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Study on The Overall Diversity and Health of UC Clermont’s Environment Samuel Slone Samuel Slone Steve Washburn Steve Washburn Zachary Burns Zachary Burns.

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Presentation on theme: "Study on The Overall Diversity and Health of UC Clermont’s Environment Samuel Slone Samuel Slone Steve Washburn Steve Washburn Zachary Burns Zachary Burns."— Presentation transcript:

1 Study on The Overall Diversity and Health of UC Clermont’s Environment Samuel Slone Samuel Slone Steve Washburn Steve Washburn Zachary Burns Zachary Burns Tyler Benton Tyler Benton Table of Contents Abstract Acknowledgement Introduction Literature Review Methods and Materials Data and Results Conclusion Reference Page

2 Abstract A study was performed over a 8 week period to determine the overall diversity and health of UC Clermont’s environment. The data showed a drop in diversity in plants, invertebrates, and aquatic creatures. Less insects/plants were observed (compared to the 1998 class data) while more foreign invaders (garlic mustard and honeysuckle) are on the rise. The environment is losing minerals and the temperature in the soil seems to be rising overall as a whole. As more students attend to UC Clermont, thus, demanding more civilization; more of UC Clermont’s environment is becoming less diverse. A study was performed over a 8 week period to determine the overall diversity and health of UC Clermont’s environment. The data showed a drop in diversity in plants, invertebrates, and aquatic creatures. Less insects/plants were observed (compared to the 1998 class data) while more foreign invaders (garlic mustard and honeysuckle) are on the rise. The environment is losing minerals and the temperature in the soil seems to be rising overall as a whole. As more students attend to UC Clermont, thus, demanding more civilization; more of UC Clermont’s environment is becoming less diverse.

3 Acknowledgement Thanks to Professor Janet Stein Carte for allowing the use of the materials for this study. Without these materials, the study could not have been completed Thanks to Professor Janet Stein Carte for allowing the use of the materials for this study. Without these materials, the study could not have been completed

4 Introduction Studies have been performed on the diversity and health of environments. This study was performed on the environment of UC Clermont. Observational test were completed, test like herb and shrub plotting, invertebrate and tree surveying, water analysis, etc. were performed to gather data and help determine if UC Clermont’s environment is heavily diverse and most importantly, healthy. Studies have been performed on the diversity and health of environments. This study was performed on the environment of UC Clermont. Observational test were completed, test like herb and shrub plotting, invertebrate and tree surveying, water analysis, etc. were performed to gather data and help determine if UC Clermont’s environment is heavily diverse and most importantly, healthy.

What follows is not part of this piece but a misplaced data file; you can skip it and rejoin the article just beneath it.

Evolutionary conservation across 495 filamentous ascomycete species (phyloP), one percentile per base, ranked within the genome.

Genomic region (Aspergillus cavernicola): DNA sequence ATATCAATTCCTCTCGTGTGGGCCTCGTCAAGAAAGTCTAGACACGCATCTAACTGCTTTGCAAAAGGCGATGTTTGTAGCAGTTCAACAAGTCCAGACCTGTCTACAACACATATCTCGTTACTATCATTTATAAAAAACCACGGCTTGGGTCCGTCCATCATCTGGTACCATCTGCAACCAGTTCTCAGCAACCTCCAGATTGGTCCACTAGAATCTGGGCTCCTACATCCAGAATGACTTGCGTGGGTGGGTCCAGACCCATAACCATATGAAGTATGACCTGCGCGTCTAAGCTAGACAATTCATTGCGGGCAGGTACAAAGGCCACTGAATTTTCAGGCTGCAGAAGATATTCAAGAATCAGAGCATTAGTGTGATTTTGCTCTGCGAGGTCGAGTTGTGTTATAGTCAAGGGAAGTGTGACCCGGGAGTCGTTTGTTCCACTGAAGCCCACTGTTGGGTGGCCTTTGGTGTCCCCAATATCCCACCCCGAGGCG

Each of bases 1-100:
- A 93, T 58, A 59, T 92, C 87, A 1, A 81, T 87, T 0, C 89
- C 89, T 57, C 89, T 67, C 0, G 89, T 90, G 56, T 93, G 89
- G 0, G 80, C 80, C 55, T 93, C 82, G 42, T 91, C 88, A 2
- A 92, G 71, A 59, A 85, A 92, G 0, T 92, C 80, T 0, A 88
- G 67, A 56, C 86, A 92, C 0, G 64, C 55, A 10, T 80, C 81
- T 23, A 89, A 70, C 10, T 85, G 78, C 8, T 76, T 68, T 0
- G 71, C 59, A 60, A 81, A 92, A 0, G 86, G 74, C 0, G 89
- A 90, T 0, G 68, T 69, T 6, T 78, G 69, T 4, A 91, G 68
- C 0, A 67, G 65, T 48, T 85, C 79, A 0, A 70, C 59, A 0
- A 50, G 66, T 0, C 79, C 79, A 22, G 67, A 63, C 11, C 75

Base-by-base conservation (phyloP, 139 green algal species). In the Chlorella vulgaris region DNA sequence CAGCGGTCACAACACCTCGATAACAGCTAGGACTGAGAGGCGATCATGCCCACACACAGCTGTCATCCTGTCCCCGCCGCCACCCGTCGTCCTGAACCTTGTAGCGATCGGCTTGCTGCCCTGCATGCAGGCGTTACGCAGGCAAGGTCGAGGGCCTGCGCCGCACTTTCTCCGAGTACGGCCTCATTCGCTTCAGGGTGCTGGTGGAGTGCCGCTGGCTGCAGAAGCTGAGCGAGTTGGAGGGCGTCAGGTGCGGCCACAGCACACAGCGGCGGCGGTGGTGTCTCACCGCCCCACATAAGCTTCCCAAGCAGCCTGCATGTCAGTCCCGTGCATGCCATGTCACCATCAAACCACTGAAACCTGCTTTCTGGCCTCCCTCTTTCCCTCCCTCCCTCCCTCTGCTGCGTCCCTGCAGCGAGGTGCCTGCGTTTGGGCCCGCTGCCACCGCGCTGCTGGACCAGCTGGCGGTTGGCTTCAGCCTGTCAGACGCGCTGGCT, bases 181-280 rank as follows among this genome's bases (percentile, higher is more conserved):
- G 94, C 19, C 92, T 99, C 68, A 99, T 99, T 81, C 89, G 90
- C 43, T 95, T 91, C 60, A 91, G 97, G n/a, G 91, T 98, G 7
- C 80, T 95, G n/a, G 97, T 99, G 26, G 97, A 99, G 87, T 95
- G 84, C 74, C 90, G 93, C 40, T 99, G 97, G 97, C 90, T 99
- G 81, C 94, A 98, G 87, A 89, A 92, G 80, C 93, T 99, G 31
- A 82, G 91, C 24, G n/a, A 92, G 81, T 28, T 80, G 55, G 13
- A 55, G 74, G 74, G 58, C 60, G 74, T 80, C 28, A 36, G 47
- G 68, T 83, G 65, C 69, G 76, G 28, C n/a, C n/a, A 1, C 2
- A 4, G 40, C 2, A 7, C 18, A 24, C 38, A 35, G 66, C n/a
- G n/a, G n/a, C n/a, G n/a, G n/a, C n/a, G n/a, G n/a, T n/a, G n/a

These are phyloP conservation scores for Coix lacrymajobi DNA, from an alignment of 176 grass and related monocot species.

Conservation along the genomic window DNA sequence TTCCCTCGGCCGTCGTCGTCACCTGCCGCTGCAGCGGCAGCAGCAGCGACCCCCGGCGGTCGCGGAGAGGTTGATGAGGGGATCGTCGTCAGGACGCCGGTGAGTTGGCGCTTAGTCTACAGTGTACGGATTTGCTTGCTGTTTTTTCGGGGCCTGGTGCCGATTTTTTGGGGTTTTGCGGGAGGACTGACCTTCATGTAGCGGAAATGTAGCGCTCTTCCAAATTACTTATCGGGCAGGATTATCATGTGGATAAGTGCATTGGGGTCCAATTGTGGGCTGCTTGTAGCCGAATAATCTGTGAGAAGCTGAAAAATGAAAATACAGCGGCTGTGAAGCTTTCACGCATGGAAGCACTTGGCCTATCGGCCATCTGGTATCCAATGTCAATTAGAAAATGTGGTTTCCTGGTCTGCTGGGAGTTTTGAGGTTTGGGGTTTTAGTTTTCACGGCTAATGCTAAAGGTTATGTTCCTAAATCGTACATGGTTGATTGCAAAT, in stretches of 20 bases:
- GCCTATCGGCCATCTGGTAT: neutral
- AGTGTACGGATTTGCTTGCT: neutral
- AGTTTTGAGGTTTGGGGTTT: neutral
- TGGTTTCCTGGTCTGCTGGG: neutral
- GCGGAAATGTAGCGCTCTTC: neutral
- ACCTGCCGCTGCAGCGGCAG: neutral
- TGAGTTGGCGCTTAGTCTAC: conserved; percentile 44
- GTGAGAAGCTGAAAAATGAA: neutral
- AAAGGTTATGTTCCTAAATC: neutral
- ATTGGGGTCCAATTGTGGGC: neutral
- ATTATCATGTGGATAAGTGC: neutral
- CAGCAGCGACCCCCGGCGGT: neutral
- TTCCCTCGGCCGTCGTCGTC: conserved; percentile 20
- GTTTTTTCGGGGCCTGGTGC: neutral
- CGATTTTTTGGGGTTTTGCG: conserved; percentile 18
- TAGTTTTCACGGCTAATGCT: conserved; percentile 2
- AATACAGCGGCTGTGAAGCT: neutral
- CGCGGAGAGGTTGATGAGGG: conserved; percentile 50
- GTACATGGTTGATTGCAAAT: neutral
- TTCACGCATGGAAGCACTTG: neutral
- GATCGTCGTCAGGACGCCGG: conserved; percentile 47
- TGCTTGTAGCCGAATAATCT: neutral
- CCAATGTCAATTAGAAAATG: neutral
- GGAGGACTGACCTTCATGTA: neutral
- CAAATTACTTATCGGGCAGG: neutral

5 Literature Review The literature most critical for the performance of the various test were the Ecology Lab Protocols (Stein-Carter 2012). The literature most critical for the performance of the various test were the Ecology Lab Protocols (Stein-Carter 2012). We found hardness by using a titration to find the PPM of CaCo3 We found hardness by using a titration to find the PPM of CaCo3 Acidity is found by testing for the pH. The usual range for water is pH is measured on a scale, 1-6 being acids, 7 being neutral, and 8-14 is a base. Acidity is found by testing for the pH. The usual range for water is pH is measured on a scale, 1-6 being acids, 7 being neutral, and 8-14 is a base. Dissolved oxygen content is also found by a titration. This is called the Winkler test. This test is a measure of the biological activity in the water. Dissolved oxygen content is also found by a titration. This is called the Winkler test. This test is a measure of the biological activity in the water.

6 Materials and Methods (M&M) Soils analysis is performed to determine the composition of the soil such as how much of it is made of clay, sand and other objects. The analysis will also show what levels the soil’s nitrogen, potassium, and phosphorus content is. These tests are widely used by farmers today to determine if the soil is rich in nutrients and if the area is ideal for farming. Soil To perform soil analysis a mechanical, subjective and chemical analysis will be done. Subjective Analysis -Knead a small sample of the soil into a putty -Using your fingers form the soil into a ribbon Mechanical Analysis -Weigh out 50gm of soil -Gently pulverize in mortar -transfer to 1 liter beaker, add 5gm of Calgon and Q.s. to 900mL -Stir for 15 minutes with magnetic stirrer. -Decant “muddy” clay suspension, leaving the sand portion behind -Dry sand portion by heating on hot plate -When dry, sieve the sand through a sieve set Chemical Analysis -Use a soil test kit to test for pH, Nitrogen, Phosphorus, and Potassium -Follow the procedures of the test kit and collect any samples from 2 to 3 inches below the surface. -For our results we used LaMotte’s Soil N-P-K Kit to perform our testing Reference to reference page for full methods